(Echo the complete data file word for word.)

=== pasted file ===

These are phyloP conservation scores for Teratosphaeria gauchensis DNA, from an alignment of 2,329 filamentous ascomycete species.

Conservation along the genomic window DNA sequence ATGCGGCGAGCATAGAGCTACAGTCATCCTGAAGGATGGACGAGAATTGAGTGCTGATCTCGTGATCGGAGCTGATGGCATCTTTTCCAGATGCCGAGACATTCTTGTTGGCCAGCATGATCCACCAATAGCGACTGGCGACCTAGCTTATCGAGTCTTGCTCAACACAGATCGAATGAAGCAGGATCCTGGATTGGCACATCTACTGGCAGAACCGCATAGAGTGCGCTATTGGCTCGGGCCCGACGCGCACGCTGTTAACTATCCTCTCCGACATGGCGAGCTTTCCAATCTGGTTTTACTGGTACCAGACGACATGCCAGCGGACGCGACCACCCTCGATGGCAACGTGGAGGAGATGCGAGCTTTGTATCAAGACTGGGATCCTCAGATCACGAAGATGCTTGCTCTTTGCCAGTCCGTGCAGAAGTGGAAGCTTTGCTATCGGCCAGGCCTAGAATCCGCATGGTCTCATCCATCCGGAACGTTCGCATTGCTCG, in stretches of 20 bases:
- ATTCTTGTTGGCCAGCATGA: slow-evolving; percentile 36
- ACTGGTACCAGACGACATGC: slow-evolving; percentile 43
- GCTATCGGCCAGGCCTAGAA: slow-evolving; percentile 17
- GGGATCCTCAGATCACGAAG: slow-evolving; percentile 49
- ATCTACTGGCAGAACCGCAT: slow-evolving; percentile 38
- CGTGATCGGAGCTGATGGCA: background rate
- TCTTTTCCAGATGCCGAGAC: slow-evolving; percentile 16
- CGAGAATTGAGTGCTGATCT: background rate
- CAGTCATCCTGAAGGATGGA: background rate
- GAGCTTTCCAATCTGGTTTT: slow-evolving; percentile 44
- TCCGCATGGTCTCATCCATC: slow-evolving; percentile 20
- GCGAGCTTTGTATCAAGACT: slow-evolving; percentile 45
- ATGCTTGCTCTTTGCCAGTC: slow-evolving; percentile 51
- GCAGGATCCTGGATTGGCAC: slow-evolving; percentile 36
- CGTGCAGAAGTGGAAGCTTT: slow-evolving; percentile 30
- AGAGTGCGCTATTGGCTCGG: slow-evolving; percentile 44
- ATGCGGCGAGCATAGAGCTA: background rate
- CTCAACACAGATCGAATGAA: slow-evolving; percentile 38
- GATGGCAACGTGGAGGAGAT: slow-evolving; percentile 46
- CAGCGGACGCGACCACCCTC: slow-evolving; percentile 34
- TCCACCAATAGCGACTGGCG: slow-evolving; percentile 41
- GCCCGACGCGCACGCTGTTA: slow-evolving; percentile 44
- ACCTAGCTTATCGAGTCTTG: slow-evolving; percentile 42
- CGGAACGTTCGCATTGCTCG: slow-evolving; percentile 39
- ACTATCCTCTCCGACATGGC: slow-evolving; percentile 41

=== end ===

These are phyloP conservation scores for Teratosphaeria gauchensis DNA, from an alignment of 2,329 filamentous ascomycete species.

Conservation along the genomic window DNA sequence ATGCGGCGAGCATAGAGCTACAGTCATCCTGAAGGATGGACGAGAATTGAGTGCTGATCTCGTGATCGGAGCTGATGGCATCTTTTCCAGATGCCGAGACATTCTTGTTGGCCAGCATGATCCACCAATAGCGACTGGCGACCTAGCTTATCGAGTCTTGCTCAACACAGATCGAATGAAGCAGGATCCTGGATTGGCACATCTACTGGCAGAACCGCATAGAGTGCGCTATTGGCTCGGGCCCGACGCGCACGCTGTTAACTATCCTCTCCGACATGGCGAGCTTTCCAATCTGGTTTTACTGGTACCAGACGACATGCCAGCGGACGCGACCACCCTCGATGGCAACGTGGAGGAGATGCGAGCTTTGTATCAAGACTGGGATCCTCAGATCACGAAGATGCTTGCTCTTTGCCAGTCCGTGCAGAAGTGGAAGCTTTGCTATCGGCCAGGCCTAGAATCCGCATGGTCTCATCCATCCGGAACGTTCGCATTGCTCG, in stretches of 20 bases:
- ATTCTTGTTGGCCAGCATGA: slow-evolving; percentile 36
- ACTGGTACCAGACGACATGC: slow-evolving; percentile 43
- GCTATCGGCCAGGCCTAGAA: slow-evolving; percentile 17
- GGGATCCTCAGATCACGAAG: slow-evolving; percentile 49
- ATCTACTGGCAGAACCGCAT: slow-evolving; percentile 38
- CGTGATCGGAGCTGATGGCA: background rate
- TCTTTTCCAGATGCCGAGAC: slow-evolving; percentile 16
- CGAGAATTGAGTGCTGATCT: background rate
- CAGTCATCCTGAAGGATGGA: background rate
- GAGCTTTCCAATCTGGTTTT: slow-evolving; percentile 44
- TCCGCATGGTCTCATCCATC: slow-evolving; percentile 20
- GCGAGCTTTGTATCAAGACT: slow-evolving; percentile 45
- ATGCTTGCTCTTTGCCAGTC: slow-evolving; percentile 51
- GCAGGATCCTGGATTGGCAC: slow-evolving; percentile 36
- CGTGCAGAAGTGGAAGCTTT: slow-evolving; percentile 30
- AGAGTGCGCTATTGGCTCGG: slow-evolving; percentile 44
- ATGCGGCGAGCATAGAGCTA: background rate
- CTCAACACAGATCGAATGAA: slow-evolving; percentile 38
- GATGGCAACGTGGAGGAGAT: slow-evolving; percentile 46
- CAGCGGACGCGACCACCCTC: slow-evolving; percentile 34
- TCCACCAATAGCGACTGGCG: slow-evolving; percentile 41
- GCCCGACGCGCACGCTGTTA: slow-evolving; percentile 44
- ACCTAGCTTATCGAGTCTTG: slow-evolving; percentile 42
- CGGAACGTTCGCATTGCTCG: slow-evolving; percentile 39
- ACTATCCTCTCCGACATGGC: slow-evolving; percentile 41